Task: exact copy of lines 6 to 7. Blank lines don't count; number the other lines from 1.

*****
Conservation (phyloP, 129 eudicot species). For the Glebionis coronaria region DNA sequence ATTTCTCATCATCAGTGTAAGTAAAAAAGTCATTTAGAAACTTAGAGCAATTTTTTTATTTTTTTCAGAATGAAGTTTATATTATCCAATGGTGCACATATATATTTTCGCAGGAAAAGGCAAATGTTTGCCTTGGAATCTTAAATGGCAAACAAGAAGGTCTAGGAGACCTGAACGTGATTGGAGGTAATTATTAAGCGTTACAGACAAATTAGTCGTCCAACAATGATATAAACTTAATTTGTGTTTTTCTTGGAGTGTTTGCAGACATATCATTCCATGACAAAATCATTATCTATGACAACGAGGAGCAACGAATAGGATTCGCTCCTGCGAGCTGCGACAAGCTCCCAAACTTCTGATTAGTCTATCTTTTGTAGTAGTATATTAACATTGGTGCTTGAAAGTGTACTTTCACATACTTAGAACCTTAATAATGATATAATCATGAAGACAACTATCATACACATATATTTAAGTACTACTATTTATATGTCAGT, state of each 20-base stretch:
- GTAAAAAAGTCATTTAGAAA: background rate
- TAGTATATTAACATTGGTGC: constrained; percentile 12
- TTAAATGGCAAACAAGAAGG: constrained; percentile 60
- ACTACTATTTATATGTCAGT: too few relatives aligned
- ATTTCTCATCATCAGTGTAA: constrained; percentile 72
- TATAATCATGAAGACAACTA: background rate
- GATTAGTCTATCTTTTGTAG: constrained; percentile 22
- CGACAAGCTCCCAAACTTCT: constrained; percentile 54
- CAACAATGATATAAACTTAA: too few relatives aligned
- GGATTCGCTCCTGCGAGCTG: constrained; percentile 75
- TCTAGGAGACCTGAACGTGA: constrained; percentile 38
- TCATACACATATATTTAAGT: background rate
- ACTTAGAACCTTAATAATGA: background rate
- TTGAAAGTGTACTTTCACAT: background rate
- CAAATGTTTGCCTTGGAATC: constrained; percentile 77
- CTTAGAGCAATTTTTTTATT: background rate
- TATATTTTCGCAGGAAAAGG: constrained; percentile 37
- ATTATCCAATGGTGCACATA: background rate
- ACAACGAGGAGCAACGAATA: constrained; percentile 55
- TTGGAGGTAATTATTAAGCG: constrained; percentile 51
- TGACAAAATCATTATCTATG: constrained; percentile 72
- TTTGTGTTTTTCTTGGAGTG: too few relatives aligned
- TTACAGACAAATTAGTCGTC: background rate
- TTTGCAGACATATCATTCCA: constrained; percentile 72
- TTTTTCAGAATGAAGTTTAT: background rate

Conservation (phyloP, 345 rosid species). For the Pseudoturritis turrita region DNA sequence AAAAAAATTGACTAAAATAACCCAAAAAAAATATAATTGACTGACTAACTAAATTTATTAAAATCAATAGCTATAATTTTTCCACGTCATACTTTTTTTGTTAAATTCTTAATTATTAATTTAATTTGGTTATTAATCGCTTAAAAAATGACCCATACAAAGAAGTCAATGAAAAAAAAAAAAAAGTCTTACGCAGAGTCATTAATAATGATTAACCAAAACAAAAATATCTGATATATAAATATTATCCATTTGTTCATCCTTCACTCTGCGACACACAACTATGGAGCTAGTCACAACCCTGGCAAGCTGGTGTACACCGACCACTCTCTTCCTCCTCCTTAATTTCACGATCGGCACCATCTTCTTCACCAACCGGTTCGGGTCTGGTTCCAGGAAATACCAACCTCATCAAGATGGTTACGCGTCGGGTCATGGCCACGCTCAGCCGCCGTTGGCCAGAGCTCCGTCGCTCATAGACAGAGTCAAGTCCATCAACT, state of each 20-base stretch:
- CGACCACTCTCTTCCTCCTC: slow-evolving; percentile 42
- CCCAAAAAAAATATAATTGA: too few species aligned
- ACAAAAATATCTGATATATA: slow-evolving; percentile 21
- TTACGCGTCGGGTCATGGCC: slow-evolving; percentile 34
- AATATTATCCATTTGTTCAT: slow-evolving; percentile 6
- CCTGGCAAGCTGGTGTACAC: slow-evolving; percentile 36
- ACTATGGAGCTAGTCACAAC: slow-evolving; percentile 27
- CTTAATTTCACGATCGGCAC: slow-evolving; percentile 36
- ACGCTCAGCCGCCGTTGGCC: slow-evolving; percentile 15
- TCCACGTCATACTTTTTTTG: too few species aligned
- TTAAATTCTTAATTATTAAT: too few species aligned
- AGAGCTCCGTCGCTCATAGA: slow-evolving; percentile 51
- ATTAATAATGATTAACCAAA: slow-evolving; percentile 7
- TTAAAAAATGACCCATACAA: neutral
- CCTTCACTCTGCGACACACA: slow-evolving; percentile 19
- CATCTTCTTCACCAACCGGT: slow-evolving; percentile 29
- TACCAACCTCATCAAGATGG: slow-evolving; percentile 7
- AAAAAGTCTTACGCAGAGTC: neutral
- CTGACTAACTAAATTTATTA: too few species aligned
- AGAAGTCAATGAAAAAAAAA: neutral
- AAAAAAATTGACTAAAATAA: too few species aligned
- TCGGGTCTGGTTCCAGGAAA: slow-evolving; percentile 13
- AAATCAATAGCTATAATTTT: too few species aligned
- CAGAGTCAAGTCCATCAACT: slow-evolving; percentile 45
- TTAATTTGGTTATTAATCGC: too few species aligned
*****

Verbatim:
- ATTTCTCATCATCAGTGTAA: constrained; percentile 72
- TATAATCATGAAGACAACTA: background rate